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A.

Defining the term Sentence


1. Formal
: A sentence expresses a complete thought
2. Notional
: A string of words beginning with a capital (upper case)
letter and ending with a full stop (period).
3. Grammatical
: Combinations of words that conform to certain
patterns.
B. Regular, Irregular and non-sentence
1. Regular
: Sentences that conform to the major patterns.
a) David and Helen have three children.
b) The liquid smelled spicy to Justin.
c) Some people give their children a daily dose of vitamins.
d) About a million visitors come to our city every summer.
2. Irregular
: Sentences that do not conform to the major patterns.

Most irregular sentences are fragmentary sentences. These leave out


words that we can easily supply, usually from the preceding verbal
context. Here is a typical example in an exchange between two speakers:
A: Where did you put the letter?
B: In the top drawer.
3. Non-sentence
Finally, we often say or write things that are not grammatical sentences.
These non-sentences may simply be mistakes. But they may also be
perfectly normal, although they cannot be analysed grammatically as
sentences.
Normal non-sentences include such common expression as
Hello!; Yes ; No ; So long! ; Thanks! ; Cheers! ;
and they include many headlines, headings, titles, labels and notices:
Traffic Chaos (newspaper headline)
On the Nature of the Model (section heading in book)
The Captain and the Kings (title of book)
Naming of Parts (title of poem)
Pure Lemon Juice
No Smoking
C. Simple and Multiple Sentence
Here are two sentences placed next to each other:
[1] The inquiry left in its wake a number of casualties. I was one of them.
I can combine the two sentences in [1] merely by putting and between them:
[2] The inquiry left in its wake a number of casualties, and I was one of them.
I can also combine them by putting a connecting word in front of the first
sentence:
[3] When the inquiry left in its wake a number of casualties, I was one of them.
A sentence or a sentence-like construction contained within a sentence is called
a clause .
A sentence that does not contain another clause within it is a simple sentence.
If it contains one or more clauses, it is a multiple sentence.
Here are some more examples of multiple sentences with connecting words:
You cant insist that your children love each other.
The building was emptied before the bomb-disposal squad was called.
When we returned three hours later, no wolves were in sight.
My father always hoped that I would become a doctor and that must
have
been why he took me along when he visited his patients
D. Sentence types
There are four major types of sentences:
1. Declaratives (or declarative sentences)
She was attracted to an open-air job.
The new proposals have galvanized the normally disparate community
into a

potent fighting force.


2. Interrogatives ( or interrogative sentences)
Do you have internet access at home?
Where will you be going for your holiday?
3. Imperatives ( or imperative sentences)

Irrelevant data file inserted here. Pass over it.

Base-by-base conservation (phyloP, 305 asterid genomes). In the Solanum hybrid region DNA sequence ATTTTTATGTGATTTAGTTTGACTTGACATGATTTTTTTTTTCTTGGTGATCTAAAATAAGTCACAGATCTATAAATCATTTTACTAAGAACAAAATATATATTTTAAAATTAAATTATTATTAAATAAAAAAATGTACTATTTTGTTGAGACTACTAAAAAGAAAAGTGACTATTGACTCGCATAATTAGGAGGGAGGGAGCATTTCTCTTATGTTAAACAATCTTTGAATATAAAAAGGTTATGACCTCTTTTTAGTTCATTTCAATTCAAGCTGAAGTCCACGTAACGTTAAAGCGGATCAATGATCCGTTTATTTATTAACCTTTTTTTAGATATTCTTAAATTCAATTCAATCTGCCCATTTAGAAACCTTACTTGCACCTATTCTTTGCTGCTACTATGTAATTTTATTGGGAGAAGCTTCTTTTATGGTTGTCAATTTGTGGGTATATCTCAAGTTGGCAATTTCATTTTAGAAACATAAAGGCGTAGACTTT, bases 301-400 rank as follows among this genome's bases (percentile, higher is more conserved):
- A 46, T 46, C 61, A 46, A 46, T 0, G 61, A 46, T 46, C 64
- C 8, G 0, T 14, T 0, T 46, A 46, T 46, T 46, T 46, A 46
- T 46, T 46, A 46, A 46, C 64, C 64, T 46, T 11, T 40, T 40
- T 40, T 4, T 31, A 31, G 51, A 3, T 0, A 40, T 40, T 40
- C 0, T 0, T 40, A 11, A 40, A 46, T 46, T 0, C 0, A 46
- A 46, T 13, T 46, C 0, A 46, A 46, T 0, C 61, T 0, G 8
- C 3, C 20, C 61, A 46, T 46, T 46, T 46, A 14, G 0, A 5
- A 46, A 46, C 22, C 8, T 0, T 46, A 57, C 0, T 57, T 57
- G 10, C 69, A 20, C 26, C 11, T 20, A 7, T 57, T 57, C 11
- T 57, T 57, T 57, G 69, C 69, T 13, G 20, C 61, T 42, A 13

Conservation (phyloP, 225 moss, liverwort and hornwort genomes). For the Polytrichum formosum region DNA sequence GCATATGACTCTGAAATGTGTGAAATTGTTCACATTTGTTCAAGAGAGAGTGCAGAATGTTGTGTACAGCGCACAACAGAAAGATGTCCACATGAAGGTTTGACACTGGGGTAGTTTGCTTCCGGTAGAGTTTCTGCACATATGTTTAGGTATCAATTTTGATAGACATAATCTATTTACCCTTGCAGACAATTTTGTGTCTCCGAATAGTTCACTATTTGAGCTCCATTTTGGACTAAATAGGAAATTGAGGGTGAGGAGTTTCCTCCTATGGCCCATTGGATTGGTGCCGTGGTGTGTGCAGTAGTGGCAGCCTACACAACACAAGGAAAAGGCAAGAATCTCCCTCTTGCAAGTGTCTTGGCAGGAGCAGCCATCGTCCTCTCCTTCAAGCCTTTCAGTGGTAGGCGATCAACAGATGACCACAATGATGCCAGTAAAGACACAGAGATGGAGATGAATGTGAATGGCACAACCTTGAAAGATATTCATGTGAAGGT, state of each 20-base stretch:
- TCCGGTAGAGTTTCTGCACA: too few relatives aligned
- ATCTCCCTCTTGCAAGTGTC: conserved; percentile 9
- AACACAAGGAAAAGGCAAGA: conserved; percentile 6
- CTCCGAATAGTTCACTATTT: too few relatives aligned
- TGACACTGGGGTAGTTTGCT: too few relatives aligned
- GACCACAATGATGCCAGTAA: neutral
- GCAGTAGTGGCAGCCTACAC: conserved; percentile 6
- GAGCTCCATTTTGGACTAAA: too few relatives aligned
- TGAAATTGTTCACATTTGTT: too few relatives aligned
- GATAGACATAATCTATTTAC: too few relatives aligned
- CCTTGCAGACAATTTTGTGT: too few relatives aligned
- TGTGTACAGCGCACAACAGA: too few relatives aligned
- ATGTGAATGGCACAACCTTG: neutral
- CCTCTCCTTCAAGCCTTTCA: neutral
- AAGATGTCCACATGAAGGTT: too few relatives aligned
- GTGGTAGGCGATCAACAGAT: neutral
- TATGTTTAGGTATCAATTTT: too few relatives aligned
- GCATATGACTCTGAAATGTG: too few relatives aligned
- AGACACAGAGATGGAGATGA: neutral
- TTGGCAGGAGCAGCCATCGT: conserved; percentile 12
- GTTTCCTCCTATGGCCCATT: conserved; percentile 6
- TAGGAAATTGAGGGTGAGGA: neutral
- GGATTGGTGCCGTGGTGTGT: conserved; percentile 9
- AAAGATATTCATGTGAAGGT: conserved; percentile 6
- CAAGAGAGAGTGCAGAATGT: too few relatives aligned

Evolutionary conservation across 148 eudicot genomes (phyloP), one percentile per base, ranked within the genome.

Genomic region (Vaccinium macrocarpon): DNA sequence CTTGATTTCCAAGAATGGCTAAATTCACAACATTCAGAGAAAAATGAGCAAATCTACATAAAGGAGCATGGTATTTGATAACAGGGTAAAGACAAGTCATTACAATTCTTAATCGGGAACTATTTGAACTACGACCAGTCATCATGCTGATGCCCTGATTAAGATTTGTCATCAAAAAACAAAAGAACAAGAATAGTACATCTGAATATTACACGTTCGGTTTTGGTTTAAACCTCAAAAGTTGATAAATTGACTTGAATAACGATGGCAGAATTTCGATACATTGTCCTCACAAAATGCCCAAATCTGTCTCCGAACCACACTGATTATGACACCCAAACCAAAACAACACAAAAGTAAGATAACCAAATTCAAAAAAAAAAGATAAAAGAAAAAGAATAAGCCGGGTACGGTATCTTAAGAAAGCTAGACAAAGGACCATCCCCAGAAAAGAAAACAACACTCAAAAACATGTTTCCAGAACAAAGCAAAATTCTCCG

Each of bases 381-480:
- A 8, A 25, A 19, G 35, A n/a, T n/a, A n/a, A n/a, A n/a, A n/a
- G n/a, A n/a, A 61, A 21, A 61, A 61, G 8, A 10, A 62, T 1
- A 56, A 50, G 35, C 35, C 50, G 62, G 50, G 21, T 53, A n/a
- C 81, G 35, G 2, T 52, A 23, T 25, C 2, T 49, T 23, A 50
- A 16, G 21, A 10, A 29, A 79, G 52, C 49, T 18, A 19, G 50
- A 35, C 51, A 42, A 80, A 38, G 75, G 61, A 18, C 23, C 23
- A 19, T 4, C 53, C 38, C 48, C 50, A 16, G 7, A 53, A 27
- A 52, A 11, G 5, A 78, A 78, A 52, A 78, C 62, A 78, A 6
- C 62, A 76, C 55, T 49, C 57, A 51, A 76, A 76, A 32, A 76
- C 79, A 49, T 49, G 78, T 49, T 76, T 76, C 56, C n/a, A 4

Open the door for me.
Take a seat.
4. Exclamatives (or exclamative sentences)
How well you look!
What a good friend you are!
E. Positive and negative sentences
Sentences are either positive or negative . If an auxiliary ( helping ) verb is
present, we can usually change a positive sentence into a negative sentence by
inserting not or nt after the auxiliary. In the following examples, the auxiliaries
are has, is , and can:
Positive
Negative
Positive
Negative
Positive
Negative

: Nancy has been working here for over a year.


: Nancy has not been working here for over a year.
: Dan is paying for the meal.
: Dan isnt paying for the meal.
:I can tell the difference.
:I cant tell the difference.

A sentence may be negative because of some other negative word:


She never had a secretary.
Nobody talked to us.
This is no ordinary painting.
F. Active and passive sentences
Sentences are either active or passive. We can often choose whether to make a
sentence active or passive (cf. 4.15). The choice involves differences in position
and differences in the form of the verb:
Active : Charles Dickens wrote many novels.
Passive
: Many novels were written by Charles Dickens.
Here are two further examples of pairs of active and passive sentences:
Active
: Manchester United beat Liverpool at Old Trafford.
Passive
: Liverpool were beaten by Manchester United at Old Trafford.
Active
: The Rambert Dance Company won the country s largest
arts prize, the Prudential Award.
Passive: The country s largest arts prize, the Prudential Award, was won
by the Rambert Dance Company.

It is sometimes said that a sentence expresses a complete thought. This is a


notional definition: it defines a term by the notion or idea it conveys. The difficulty with this definition lies in fixing what is meant by a complete thought.
There are notices, for example, that seem to be complete in themselves but are
not generally regarded as sentences: Exit , Danger, 50 mph speed limit.
We can try another approach by defining a sentence as a string of words beginning with a capital (upper case) letter and ending with a full stop (period). This is
a formal definition: it defines a term by the form or shape of what the term
refers to.